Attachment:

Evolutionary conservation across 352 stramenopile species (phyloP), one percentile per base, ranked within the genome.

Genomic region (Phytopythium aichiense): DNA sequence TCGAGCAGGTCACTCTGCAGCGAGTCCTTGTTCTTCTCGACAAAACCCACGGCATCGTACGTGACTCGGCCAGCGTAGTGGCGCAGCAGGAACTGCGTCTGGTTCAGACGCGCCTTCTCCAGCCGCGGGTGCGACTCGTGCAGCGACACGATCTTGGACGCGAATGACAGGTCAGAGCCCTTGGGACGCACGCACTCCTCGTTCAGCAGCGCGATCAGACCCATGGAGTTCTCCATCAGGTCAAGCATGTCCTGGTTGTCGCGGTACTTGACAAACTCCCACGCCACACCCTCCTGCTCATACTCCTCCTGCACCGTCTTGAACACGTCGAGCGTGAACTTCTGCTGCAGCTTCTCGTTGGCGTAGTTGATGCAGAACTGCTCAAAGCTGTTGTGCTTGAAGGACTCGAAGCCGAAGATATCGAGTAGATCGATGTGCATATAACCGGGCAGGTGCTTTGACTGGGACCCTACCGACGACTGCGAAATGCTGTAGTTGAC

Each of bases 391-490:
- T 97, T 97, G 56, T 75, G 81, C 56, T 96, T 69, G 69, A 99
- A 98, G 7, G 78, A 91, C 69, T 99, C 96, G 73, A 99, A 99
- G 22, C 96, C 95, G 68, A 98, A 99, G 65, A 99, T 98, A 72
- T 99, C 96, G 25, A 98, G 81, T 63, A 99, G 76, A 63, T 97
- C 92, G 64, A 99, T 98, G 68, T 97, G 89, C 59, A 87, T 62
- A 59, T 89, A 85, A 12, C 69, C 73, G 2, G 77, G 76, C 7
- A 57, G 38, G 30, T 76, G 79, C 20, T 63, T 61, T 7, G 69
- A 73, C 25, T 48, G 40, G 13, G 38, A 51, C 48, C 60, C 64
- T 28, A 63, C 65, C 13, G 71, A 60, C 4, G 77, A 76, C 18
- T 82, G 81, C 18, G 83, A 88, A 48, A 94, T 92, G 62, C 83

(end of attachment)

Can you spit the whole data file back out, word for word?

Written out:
Evolutionary conservation across 352 stramenopile species (phyloP), one percentile per base, ranked within the genome.

Genomic region (Phytopythium aichiense): DNA sequence TCGAGCAGGTCACTCTGCAGCGAGTCCTTGTTCTTCTCGACAAAACCCACGGCATCGTACGTGACTCGGCCAGCGTAGTGGCGCAGCAGGAACTGCGTCTGGTTCAGACGCGCCTTCTCCAGCCGCGGGTGCGACTCGTGCAGCGACACGATCTTGGACGCGAATGACAGGTCAGAGCCCTTGGGACGCACGCACTCCTCGTTCAGCAGCGCGATCAGACCCATGGAGTTCTCCATCAGGTCAAGCATGTCCTGGTTGTCGCGGTACTTGACAAACTCCCACGCCACACCCTCCTGCTCATACTCCTCCTGCACCGTCTTGAACACGTCGAGCGTGAACTTCTGCTGCAGCTTCTCGTTGGCGTAGTTGATGCAGAACTGCTCAAAGCTGTTGTGCTTGAAGGACTCGAAGCCGAAGATATCGAGTAGATCGATGTGCATATAACCGGGCAGGTGCTTTGACTGGGACCCTACCGACGACTGCGAAATGCTGTAGTTGAC

Each of bases 391-490:
- T 97, T 97, G 56, T 75, G 81, C 56, T 96, T 69, G 69, A 99
- A 98, G 7, G 78, A 91, C 69, T 99, C 96, G 73, A 99, A 99
- G 22, C 96, C 95, G 68, A 98, A 99, G 65, A 99, T 98, A 72
- T 99, C 96, G 25, A 98, G 81, T 63, A 99, G 76, A 63, T 97
- C 92, G 64, A 99, T 98, G 68, T 97, G 89, C 59, A 87, T 62
- A 59, T 89, A 85, A 12, C 69, C 73, G 2, G 77, G 76, C 7
- A 57, G 38, G 30, T 76, G 79, C 20, T 63, T 61, T 7, G 69
- A 73, C 25, T 48, G 40, G 13, G 38, A 51, C 48, C 60, C 64
- T 28, A 63, C 65, C 13, G 71, A 60, C 4, G 77, A 76, C 18
- T 82, G 81, C 18, G 83, A 88, A 48, A 94, T 92, G 62, C 83